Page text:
I don't get all the recent hub bub about whether Trevor Rosenthal should be a closer or a starting pitcher.
Rosenthal set off the debate at the Winter Warm-Up when he cracked that he plans to try out to be a starting pitcher -- but that the St. Louis Cardinals front office just didn't know it yet.
Since the remark, there have been countless internet discussions and polls about what the Cardinals should do with their right-handed fireballer. Well, the short answer is: Whatever they please.
There are going to be 25 men on the roster and they're all going to do whatever job manager Mike Matheny asks them to do no matter how many internet types disagree. And the reason is simple. The Cardinals don't have another option as good as Rosenthal at the back end of the bullpen -- although they do have about eight guys, not including Rosey, who are capable of being starters.
The most frequent argument I hear is that Rosenthal could somehow make more of an impact throwing 200 innings as a starter than he could hurling 60 as a closer. I guess if all innings were created equal -- and every frame of a seven innings start would be as good as one ninth inning every other game or so -- they might have a point.
But if Rosenthal has to pace himself and lay off his trademark gas, will he be as effective as he is when he can go all out for 15-20 pitches?
And are 140 extra mediocre innings as valuable to the Cardinals as 50 or 60 innings that preserve 45-50 wins? Not if the alternatives for the rotation are anything close to decent.
If Rosenthal could be 15-7 as a starter and his replacement would even be 12-10, the differential would be wiped out if the replacement closer(s) nailed down five less games.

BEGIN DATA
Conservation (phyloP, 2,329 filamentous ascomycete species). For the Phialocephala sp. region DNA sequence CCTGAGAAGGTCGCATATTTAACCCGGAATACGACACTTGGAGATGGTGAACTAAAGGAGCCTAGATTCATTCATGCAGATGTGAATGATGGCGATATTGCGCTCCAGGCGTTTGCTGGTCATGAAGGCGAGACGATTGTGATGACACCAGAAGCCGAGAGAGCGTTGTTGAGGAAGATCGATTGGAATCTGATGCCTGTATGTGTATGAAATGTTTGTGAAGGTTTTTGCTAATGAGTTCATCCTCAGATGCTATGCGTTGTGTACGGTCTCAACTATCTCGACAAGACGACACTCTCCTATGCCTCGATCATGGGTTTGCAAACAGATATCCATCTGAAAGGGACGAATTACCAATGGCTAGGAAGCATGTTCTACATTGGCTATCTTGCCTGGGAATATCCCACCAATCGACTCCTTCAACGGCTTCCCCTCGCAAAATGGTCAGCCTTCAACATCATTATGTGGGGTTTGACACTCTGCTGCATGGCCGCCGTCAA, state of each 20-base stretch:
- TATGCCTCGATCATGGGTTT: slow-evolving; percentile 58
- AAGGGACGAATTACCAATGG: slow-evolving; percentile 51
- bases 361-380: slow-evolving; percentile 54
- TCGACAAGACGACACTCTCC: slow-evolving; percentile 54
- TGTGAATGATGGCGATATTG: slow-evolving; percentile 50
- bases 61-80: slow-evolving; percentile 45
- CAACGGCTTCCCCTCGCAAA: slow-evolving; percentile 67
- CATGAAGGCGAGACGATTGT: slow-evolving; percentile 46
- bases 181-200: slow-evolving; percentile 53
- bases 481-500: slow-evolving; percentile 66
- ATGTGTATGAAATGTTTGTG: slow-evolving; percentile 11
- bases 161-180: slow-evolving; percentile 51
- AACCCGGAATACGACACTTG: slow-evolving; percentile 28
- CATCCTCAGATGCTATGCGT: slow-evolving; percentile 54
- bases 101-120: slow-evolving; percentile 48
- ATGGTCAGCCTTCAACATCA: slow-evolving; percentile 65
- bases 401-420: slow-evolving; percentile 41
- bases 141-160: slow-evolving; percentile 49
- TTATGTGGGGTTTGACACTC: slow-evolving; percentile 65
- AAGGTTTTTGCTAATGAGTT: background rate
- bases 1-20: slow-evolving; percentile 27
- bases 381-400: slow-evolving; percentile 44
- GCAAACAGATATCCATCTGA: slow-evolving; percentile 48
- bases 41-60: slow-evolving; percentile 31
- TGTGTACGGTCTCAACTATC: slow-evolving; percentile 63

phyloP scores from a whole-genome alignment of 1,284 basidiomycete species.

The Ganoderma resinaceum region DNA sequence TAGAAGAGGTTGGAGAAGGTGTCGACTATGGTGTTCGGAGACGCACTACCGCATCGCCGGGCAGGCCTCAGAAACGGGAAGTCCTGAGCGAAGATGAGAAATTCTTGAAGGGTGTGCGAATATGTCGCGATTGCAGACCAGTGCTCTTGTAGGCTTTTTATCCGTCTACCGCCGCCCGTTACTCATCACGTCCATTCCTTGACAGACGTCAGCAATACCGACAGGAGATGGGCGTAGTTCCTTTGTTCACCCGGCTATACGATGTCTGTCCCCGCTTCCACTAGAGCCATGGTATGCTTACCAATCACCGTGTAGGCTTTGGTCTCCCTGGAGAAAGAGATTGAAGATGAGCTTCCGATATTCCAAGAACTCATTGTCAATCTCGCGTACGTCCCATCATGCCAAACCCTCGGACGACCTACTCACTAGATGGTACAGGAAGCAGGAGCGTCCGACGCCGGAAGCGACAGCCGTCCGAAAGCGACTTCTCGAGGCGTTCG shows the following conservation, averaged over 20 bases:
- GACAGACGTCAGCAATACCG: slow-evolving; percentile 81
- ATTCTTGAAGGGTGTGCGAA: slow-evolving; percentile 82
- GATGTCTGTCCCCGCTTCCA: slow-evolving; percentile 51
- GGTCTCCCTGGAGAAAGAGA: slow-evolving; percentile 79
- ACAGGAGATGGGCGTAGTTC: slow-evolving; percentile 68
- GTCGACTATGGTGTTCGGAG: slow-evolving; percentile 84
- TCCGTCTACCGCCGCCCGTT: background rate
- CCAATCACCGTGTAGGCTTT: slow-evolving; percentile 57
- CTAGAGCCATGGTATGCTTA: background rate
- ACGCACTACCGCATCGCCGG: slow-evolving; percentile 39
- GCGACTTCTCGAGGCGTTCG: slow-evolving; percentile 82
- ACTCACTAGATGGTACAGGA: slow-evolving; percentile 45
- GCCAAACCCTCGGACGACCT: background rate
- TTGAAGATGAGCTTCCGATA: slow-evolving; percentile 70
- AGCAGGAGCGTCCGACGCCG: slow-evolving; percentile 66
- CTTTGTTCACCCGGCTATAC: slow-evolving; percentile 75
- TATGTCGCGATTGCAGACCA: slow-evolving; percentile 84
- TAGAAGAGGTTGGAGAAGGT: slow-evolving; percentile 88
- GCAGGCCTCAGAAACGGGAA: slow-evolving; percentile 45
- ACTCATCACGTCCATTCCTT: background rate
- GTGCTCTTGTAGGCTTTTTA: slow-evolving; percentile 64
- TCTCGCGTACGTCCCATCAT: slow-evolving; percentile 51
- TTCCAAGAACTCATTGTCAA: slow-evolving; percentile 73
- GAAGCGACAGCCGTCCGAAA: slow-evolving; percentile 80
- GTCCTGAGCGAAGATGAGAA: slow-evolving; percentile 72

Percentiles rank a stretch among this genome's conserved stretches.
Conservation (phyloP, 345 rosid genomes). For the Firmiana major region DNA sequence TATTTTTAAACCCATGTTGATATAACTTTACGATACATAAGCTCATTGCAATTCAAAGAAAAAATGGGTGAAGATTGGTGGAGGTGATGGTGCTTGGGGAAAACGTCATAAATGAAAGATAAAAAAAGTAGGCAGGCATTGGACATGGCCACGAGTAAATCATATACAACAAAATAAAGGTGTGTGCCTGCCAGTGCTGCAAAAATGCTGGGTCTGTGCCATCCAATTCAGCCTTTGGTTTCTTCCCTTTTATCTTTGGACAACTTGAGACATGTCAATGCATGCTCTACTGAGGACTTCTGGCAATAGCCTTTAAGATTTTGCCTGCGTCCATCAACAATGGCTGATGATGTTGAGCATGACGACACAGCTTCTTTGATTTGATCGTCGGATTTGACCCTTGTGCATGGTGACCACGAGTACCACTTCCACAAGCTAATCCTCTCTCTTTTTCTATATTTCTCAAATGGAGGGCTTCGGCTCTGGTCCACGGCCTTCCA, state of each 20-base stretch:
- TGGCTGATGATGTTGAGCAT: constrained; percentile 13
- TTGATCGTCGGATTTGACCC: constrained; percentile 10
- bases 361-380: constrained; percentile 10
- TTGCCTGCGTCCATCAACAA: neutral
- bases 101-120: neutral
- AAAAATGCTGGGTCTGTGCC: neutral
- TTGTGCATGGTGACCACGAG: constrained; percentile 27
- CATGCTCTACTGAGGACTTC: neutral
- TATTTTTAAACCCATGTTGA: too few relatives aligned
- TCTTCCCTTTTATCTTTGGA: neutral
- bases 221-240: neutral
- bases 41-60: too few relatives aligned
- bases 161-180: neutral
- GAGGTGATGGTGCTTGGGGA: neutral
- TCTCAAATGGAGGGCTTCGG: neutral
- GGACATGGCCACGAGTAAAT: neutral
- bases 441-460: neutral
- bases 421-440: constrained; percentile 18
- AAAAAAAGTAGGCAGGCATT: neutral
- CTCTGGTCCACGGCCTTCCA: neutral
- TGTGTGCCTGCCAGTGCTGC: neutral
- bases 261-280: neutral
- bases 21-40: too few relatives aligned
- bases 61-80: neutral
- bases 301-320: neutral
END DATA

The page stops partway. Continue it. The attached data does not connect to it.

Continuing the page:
But the options St. Louis has for starters aren't that bad. Ace Adam Wainwright is going to get one spot, second year starter Shelby Miller and rookie Michael Wacha are going to get two of the other four unless their is a tremendous setback or an injury. The last two rotation spots are going to be filled by two of the trio of Jaime Garcia, Lance Lynn or Joe Kelly. And next on the hit parade would likely be Carlos Martinez.
The closer role isn't nearly as easily filled.
First, don't count on Jason Motte. It usually takes AT LEAST a full year to get back in game shape after elbow ligament replacement surgery. He had surgery after the 2013 season started. So I would be surprised if he's ready to contribute in a meaningful way until late May or June at best.
And then let's get over the idea of using Martinez as a closer. As we saw last year, he's very raw and emotional and I don't think he's ready to be the main man at the back of the bullpen. Ideally, Martinez will pitch the seventh or eighth inning.
If Rosenthal ends up in the rotation this season -- at least before Motte is fully healthy -- it's because terrible things have happened to three or four starting pitchers. And that is never a good thing.